To reduce the number of fatalities and injuries associated with working in confined spaces, the Occupational Safety and Health Administration (OSHA) has recently revised its policy requirement for confined space work, which now covers crawl spaces and attics.
The new ruling requires employers to implement a permit program to protect workers from the hazards of working in a dangerous confined space. Contractors are also required to conduct an inspection before entry to ensure that the air is free from toxic and flammable substances, proper ventilation is present, points of entry and exit have been identified, and all potential hazards are controlled.
Employees working in attics, crawl spaces, and other confined areas are at great risk of suffocation and engulfment. To know more about seeking the compensation you deserve after being injured in a work-related incident in Des Moines, our legal team at the LaMarca Law Group, P.C. are willing to help you. Call us at 877-327-2600 today for a free evaluation of your case.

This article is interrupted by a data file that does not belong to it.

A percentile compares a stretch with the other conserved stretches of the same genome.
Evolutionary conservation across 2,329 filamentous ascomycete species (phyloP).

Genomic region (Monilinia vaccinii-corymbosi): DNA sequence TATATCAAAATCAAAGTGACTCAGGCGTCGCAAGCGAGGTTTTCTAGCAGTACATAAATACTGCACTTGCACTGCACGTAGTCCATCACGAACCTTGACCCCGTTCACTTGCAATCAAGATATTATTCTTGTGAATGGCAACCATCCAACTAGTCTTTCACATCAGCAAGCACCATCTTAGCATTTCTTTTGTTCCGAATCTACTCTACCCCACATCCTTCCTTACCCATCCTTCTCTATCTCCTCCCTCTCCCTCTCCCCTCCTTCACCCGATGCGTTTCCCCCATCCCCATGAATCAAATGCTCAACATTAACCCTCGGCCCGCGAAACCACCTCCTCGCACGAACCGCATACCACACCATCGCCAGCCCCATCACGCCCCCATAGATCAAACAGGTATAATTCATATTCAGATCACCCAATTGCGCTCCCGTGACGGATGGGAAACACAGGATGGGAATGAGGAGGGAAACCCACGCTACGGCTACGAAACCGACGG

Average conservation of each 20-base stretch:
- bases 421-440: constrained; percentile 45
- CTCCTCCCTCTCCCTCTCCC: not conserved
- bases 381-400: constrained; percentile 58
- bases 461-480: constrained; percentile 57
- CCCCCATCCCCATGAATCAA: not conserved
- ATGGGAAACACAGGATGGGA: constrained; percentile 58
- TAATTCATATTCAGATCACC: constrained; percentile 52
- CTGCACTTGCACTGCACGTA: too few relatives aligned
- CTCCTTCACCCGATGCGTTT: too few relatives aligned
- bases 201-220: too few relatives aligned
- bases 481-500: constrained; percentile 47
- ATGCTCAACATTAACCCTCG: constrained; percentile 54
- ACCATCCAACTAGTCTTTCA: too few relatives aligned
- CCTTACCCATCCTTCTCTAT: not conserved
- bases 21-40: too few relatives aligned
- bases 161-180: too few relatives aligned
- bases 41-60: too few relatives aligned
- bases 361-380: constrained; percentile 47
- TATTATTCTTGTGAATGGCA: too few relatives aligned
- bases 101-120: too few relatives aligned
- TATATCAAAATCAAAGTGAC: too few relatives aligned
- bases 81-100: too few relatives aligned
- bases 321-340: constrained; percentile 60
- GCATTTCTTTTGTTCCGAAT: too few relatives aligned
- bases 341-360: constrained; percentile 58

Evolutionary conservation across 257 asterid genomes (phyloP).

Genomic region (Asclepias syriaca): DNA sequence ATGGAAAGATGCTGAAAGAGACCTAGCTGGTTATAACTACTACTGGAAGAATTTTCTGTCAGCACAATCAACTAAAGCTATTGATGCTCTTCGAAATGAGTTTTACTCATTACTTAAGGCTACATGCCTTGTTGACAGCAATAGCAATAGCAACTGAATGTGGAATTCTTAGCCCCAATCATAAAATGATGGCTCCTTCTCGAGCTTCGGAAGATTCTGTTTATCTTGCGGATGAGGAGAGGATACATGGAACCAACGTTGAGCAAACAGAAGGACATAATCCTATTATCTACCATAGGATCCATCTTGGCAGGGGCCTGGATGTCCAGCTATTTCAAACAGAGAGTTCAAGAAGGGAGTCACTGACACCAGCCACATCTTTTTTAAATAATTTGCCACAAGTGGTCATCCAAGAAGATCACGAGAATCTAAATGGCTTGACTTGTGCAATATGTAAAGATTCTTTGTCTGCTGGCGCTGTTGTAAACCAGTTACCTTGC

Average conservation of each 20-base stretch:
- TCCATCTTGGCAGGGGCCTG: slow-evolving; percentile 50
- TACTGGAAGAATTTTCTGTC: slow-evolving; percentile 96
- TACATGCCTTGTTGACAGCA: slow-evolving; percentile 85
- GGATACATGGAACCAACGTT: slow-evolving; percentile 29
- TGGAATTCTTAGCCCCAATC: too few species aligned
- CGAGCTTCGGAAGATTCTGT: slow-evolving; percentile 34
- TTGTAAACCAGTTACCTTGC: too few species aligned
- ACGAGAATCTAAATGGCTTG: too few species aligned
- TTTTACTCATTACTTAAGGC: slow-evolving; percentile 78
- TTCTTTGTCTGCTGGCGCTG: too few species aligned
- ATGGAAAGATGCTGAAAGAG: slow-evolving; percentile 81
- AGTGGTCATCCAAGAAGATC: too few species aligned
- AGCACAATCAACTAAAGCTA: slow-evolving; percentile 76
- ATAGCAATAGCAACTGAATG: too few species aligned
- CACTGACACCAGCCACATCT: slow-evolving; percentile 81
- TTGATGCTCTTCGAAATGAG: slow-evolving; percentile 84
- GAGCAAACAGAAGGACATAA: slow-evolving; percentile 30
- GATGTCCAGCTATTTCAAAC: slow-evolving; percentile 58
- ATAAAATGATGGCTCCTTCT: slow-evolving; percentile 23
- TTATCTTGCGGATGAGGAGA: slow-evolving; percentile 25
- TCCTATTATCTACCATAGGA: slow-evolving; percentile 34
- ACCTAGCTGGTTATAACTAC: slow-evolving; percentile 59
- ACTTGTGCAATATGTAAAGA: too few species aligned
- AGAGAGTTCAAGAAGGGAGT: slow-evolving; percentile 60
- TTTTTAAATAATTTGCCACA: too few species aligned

The Occupational Safety and Health Administration (OSHA) plans to lower workers’ exposure limit to industrial mineral beryllium in amounts up to ten times less than the current standard, according to a report by 9News.
The agency plans to lower beryllium exposure in the workplace to 0.2 micrograms per cubic meter – much lower than the 2.0 mcg/m3 set by the Atomic Energy Commission in 1948. The agency estimates that around 50 serious illnesses and 100 deaths will be avoided annually by this move. Approximately 35,000 workers will be positively affected when this measure is approved.
Employees exposed to dangerous levels of beryllium may work in dental laboratories, metal foundries, and aircraft factories.
Being exposed to beryllium or other harmful elements at work can be tremendously worrying. You don’t have to feel alone at this crucial time. We at the LaMarca Law Group, P.C. might be able to help you secure the financial assistance you need at this difficult time. Call our Des Moines office at 877-327-2600 to learn more about filing for workers’ compensation benefits today.